In an effort to make sense of the deaths in quick succession of several loved ones, Kathleen Dean Moore turned to the comfort of the wild, making a series of solitary excursions into ancient forests, wild rivers, remote deserts, and windswept islands to learn what the environment could teach her in her time of pain. This book is the record of her experience. It's a stunning collection of carefully observed accounts of her life-tracking otters on the beach, cooking breakfast in the desert, canoeing in a snow squall, wading among migrating salmon in the dark - but it is also a profound meditation on the healing power of nature. In the wonder of the rush of water over rocks, in the joy over the sight of a cougar in a cow field, Moore finds the solace that comes from connection to the natural world, and from that astonishingly intimate connection arise hope and courage, healing and gratitude. Moore is a respected and important figure among contemporary literary naturalists. Her precise and satisfying prose is a vehicle for evoking the deeper meaning of nature in our lives.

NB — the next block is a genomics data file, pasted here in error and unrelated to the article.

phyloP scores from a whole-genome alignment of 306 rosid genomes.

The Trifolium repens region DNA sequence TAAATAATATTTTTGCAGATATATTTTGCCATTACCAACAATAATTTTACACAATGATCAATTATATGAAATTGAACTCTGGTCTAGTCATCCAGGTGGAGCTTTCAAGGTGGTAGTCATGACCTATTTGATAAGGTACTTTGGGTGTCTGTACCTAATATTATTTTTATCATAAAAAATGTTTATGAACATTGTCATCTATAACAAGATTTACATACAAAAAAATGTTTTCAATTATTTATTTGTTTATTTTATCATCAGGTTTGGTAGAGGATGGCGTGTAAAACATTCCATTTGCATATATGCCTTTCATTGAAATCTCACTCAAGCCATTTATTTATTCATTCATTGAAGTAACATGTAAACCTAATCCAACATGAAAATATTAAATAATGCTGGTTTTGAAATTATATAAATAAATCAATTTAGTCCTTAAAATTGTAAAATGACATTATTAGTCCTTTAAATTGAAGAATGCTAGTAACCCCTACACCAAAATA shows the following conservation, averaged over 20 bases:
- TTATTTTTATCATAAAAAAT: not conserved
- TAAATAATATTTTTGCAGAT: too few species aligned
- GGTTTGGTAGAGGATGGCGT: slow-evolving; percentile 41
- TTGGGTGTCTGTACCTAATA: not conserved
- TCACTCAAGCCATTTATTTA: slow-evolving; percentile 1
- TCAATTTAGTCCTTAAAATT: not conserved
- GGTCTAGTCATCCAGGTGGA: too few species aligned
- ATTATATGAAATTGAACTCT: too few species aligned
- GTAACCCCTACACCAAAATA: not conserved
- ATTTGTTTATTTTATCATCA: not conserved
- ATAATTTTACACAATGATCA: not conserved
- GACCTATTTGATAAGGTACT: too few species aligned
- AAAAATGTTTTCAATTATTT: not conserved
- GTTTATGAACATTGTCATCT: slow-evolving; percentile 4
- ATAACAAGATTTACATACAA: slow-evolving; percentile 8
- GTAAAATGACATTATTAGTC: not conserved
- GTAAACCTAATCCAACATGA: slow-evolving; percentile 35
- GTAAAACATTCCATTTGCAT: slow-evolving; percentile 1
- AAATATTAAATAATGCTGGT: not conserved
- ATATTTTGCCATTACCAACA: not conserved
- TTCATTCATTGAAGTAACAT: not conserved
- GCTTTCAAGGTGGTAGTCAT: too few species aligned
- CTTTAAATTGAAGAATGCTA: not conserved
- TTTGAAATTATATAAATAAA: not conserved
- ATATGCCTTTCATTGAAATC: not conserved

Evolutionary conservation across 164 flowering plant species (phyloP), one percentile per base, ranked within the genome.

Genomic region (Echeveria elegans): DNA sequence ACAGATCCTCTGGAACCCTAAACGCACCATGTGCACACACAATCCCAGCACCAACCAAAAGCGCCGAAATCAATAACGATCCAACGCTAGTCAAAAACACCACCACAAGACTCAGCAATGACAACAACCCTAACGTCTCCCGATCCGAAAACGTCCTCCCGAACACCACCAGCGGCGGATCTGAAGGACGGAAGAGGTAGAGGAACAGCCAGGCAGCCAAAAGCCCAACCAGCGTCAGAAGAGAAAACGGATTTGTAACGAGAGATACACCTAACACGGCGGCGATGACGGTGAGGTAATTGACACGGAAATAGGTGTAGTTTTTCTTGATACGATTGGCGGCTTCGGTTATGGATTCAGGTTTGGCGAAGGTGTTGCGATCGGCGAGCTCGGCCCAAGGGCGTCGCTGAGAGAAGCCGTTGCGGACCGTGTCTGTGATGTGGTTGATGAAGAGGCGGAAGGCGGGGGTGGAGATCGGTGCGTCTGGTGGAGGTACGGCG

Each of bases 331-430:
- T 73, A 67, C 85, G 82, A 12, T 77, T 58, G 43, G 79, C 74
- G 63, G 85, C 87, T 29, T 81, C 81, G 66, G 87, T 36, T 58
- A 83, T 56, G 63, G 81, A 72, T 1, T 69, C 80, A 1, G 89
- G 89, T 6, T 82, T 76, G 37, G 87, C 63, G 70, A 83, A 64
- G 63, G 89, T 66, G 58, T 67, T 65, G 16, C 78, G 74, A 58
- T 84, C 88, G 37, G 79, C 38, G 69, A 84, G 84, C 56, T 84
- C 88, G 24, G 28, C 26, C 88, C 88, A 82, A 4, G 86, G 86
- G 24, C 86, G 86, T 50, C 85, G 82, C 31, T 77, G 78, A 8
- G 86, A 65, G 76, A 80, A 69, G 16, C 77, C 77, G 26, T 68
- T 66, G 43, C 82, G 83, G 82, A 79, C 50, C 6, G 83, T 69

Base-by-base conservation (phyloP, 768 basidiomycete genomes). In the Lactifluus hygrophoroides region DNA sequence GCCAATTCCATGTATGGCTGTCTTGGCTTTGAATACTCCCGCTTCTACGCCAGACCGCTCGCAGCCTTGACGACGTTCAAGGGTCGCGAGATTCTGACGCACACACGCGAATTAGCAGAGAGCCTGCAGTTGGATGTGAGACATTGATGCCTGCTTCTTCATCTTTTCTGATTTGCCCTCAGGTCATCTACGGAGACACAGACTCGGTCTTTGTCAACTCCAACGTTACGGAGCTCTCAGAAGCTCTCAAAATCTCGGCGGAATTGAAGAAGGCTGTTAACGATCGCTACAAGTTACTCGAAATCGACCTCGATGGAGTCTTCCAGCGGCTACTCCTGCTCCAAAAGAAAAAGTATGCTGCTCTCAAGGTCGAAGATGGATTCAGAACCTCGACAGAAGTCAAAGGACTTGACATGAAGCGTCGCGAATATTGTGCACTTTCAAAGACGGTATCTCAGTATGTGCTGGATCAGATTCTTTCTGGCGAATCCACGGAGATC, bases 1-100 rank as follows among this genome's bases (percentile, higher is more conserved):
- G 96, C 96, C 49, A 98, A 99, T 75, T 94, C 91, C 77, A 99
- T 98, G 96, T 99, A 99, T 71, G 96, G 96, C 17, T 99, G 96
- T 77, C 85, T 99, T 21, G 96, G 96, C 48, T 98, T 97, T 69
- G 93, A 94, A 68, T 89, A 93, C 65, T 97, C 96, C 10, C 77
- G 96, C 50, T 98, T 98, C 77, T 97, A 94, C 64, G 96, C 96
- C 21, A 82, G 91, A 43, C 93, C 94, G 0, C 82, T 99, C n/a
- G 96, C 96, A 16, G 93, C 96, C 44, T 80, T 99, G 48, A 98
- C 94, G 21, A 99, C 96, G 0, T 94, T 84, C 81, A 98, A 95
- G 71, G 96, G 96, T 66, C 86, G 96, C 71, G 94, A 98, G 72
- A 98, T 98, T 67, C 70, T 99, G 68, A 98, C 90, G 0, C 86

'The Earth holds every possibility inside it', she writes, 'and the mystery of transformation, one thing to another. This is the wildest comfort'.
Kathleen Dean Moore lives in Oregon, at the confluence of two rivers, and, during the summer months, she resides in a little cabin at the edge of a southeast Alaskan inlet. As an essayist, activist, and professor, she brings together natural history, philosophical ideas, and creative expression in a search for loving ways to live on the earth. She has published three books of personal essays about living in the lively places where water meets land: Riverwalking, Holdfast, and The Pine Island Paradox. Her essays can be found in many journals, including Audubon, Discover, Orion, and the New York Times Magazine. Moore is Distinguished Professor of Philosophy at Oregon State, where she teaches courses on environmental thought and ethics. She is also the cofounder and director of Oregon State's Spring Creek Project for Ideas, Nature, and the Written Word.